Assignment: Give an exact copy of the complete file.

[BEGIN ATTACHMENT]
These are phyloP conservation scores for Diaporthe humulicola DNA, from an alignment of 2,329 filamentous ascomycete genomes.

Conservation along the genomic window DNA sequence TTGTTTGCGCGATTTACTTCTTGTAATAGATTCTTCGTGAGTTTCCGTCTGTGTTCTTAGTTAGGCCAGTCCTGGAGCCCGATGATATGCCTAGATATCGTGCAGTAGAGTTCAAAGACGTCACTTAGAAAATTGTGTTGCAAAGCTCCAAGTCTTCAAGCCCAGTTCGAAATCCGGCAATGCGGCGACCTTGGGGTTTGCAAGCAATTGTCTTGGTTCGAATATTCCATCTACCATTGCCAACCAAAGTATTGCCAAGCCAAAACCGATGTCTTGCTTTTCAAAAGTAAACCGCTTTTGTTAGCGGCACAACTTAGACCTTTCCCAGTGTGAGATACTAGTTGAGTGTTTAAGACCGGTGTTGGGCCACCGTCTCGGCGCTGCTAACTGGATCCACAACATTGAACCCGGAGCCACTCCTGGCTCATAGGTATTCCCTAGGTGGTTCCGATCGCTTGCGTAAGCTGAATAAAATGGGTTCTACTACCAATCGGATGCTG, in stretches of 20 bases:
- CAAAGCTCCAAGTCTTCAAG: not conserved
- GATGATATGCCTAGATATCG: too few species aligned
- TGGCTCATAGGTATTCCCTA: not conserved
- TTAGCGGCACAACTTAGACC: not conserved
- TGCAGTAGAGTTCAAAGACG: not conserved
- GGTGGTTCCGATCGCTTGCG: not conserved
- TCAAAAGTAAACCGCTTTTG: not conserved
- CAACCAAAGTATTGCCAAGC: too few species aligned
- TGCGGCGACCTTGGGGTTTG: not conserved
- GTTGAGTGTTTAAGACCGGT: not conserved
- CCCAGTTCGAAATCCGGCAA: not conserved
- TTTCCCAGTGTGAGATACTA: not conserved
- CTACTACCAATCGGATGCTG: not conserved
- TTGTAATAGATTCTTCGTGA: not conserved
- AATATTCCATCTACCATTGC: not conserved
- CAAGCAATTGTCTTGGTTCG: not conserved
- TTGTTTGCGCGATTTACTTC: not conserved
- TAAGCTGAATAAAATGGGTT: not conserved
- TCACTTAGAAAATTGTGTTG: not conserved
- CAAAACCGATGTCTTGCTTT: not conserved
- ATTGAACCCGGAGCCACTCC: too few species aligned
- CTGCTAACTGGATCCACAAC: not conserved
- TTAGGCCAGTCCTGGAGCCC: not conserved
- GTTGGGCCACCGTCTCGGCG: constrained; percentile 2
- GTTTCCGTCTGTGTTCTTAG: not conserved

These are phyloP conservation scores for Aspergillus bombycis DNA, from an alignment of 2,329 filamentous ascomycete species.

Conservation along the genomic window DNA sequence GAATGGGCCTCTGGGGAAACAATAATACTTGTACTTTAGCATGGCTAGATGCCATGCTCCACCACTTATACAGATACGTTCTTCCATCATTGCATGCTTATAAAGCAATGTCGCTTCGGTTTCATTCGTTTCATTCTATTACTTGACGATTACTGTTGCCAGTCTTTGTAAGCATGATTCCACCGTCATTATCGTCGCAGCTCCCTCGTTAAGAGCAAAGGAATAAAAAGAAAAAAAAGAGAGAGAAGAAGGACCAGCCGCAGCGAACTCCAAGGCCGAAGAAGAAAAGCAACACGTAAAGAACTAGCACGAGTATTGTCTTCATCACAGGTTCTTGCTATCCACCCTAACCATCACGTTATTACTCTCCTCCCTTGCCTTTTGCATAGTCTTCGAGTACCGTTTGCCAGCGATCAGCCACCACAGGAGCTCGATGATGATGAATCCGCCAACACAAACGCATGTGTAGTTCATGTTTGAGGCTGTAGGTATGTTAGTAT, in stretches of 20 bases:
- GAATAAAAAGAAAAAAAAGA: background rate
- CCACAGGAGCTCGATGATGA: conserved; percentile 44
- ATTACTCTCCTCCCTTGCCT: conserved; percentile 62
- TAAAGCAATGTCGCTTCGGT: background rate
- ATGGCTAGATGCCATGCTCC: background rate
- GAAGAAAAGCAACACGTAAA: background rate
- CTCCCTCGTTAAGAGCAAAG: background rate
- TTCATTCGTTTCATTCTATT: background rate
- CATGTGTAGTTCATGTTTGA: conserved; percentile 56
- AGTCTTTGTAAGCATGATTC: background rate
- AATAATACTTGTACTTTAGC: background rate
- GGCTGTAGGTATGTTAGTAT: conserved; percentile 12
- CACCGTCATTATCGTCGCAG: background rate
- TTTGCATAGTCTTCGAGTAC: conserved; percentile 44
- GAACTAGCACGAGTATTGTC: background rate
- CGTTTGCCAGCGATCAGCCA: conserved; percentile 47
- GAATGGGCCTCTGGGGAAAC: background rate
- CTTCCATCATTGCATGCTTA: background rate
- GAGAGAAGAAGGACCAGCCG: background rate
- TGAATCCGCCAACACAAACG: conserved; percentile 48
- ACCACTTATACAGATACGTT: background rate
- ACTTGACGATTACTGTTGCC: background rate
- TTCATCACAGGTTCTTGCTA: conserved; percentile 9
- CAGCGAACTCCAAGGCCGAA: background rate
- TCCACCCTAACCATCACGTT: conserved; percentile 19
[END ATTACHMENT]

These are phyloP conservation scores for Diaporthe humulicola DNA, from an alignment of 2,329 filamentous ascomycete genomes.

Conservation along the genomic window DNA sequence TTGTTTGCGCGATTTACTTCTTGTAATAGATTCTTCGTGAGTTTCCGTCTGTGTTCTTAGTTAGGCCAGTCCTGGAGCCCGATGATATGCCTAGATATCGTGCAGTAGAGTTCAAAGACGTCACTTAGAAAATTGTGTTGCAAAGCTCCAAGTCTTCAAGCCCAGTTCGAAATCCGGCAATGCGGCGACCTTGGGGTTTGCAAGCAATTGTCTTGGTTCGAATATTCCATCTACCATTGCCAACCAAAGTATTGCCAAGCCAAAACCGATGTCTTGCTTTTCAAAAGTAAACCGCTTTTGTTAGCGGCACAACTTAGACCTTTCCCAGTGTGAGATACTAGTTGAGTGTTTAAGACCGGTGTTGGGCCACCGTCTCGGCGCTGCTAACTGGATCCACAACATTGAACCCGGAGCCACTCCTGGCTCATAGGTATTCCCTAGGTGGTTCCGATCGCTTGCGTAAGCTGAATAAAATGGGTTCTACTACCAATCGGATGCTG, in stretches of 20 bases:
- CAAAGCTCCAAGTCTTCAAG: not conserved
- GATGATATGCCTAGATATCG: too few species aligned
- TGGCTCATAGGTATTCCCTA: not conserved
- TTAGCGGCACAACTTAGACC: not conserved
- TGCAGTAGAGTTCAAAGACG: not conserved
- GGTGGTTCCGATCGCTTGCG: not conserved
- TCAAAAGTAAACCGCTTTTG: not conserved
- CAACCAAAGTATTGCCAAGC: too few species aligned
- TGCGGCGACCTTGGGGTTTG: not conserved
- GTTGAGTGTTTAAGACCGGT: not conserved
- CCCAGTTCGAAATCCGGCAA: not conserved
- TTTCCCAGTGTGAGATACTA: not conserved
- CTACTACCAATCGGATGCTG: not conserved
- TTGTAATAGATTCTTCGTGA: not conserved
- AATATTCCATCTACCATTGC: not conserved
- CAAGCAATTGTCTTGGTTCG: not conserved
- TTGTTTGCGCGATTTACTTC: not conserved
- TAAGCTGAATAAAATGGGTT: not conserved
- TCACTTAGAAAATTGTGTTG: not conserved
- CAAAACCGATGTCTTGCTTT: not conserved
- ATTGAACCCGGAGCCACTCC: too few species aligned
- CTGCTAACTGGATCCACAAC: not conserved
- TTAGGCCAGTCCTGGAGCCC: not conserved
- GTTGGGCCACCGTCTCGGCG: constrained; percentile 2
- GTTTCCGTCTGTGTTCTTAG: not conserved

These are phyloP conservation scores for Aspergillus bombycis DNA, from an alignment of 2,329 filamentous ascomycete species.

Conservation along the genomic window DNA sequence GAATGGGCCTCTGGGGAAACAATAATACTTGTACTTTAGCATGGCTAGATGCCATGCTCCACCACTTATACAGATACGTTCTTCCATCATTGCATGCTTATAAAGCAATGTCGCTTCGGTTTCATTCGTTTCATTCTATTACTTGACGATTACTGTTGCCAGTCTTTGTAAGCATGATTCCACCGTCATTATCGTCGCAGCTCCCTCGTTAAGAGCAAAGGAATAAAAAGAAAAAAAAGAGAGAGAAGAAGGACCAGCCGCAGCGAACTCCAAGGCCGAAGAAGAAAAGCAACACGTAAAGAACTAGCACGAGTATTGTCTTCATCACAGGTTCTTGCTATCCACCCTAACCATCACGTTATTACTCTCCTCCCTTGCCTTTTGCATAGTCTTCGAGTACCGTTTGCCAGCGATCAGCCACCACAGGAGCTCGATGATGATGAATCCGCCAACACAAACGCATGTGTAGTTCATGTTTGAGGCTGTAGGTATGTTAGTAT, in stretches of 20 bases:
- GAATAAAAAGAAAAAAAAGA: background rate
- CCACAGGAGCTCGATGATGA: conserved; percentile 44
- ATTACTCTCCTCCCTTGCCT: conserved; percentile 62
- TAAAGCAATGTCGCTTCGGT: background rate
- ATGGCTAGATGCCATGCTCC: background rate
- GAAGAAAAGCAACACGTAAA: background rate
- CTCCCTCGTTAAGAGCAAAG: background rate
- TTCATTCGTTTCATTCTATT: background rate
- CATGTGTAGTTCATGTTTGA: conserved; percentile 56
- AGTCTTTGTAAGCATGATTC: background rate
- AATAATACTTGTACTTTAGC: background rate
- GGCTGTAGGTATGTTAGTAT: conserved; percentile 12
- CACCGTCATTATCGTCGCAG: background rate
- TTTGCATAGTCTTCGAGTAC: conserved; percentile 44
- GAACTAGCACGAGTATTGTC: background rate
- CGTTTGCCAGCGATCAGCCA: conserved; percentile 47
- GAATGGGCCTCTGGGGAAAC: background rate
- CTTCCATCATTGCATGCTTA: background rate
- GAGAGAAGAAGGACCAGCCG: background rate
- TGAATCCGCCAACACAAACG: conserved; percentile 48
- ACCACTTATACAGATACGTT: background rate
- ACTTGACGATTACTGTTGCC: background rate
- TTCATCACAGGTTCTTGCTA: conserved; percentile 9
- CAGCGAACTCCAAGGCCGAA: background rate
- TCCACCCTAACCATCACGTT: conserved; percentile 19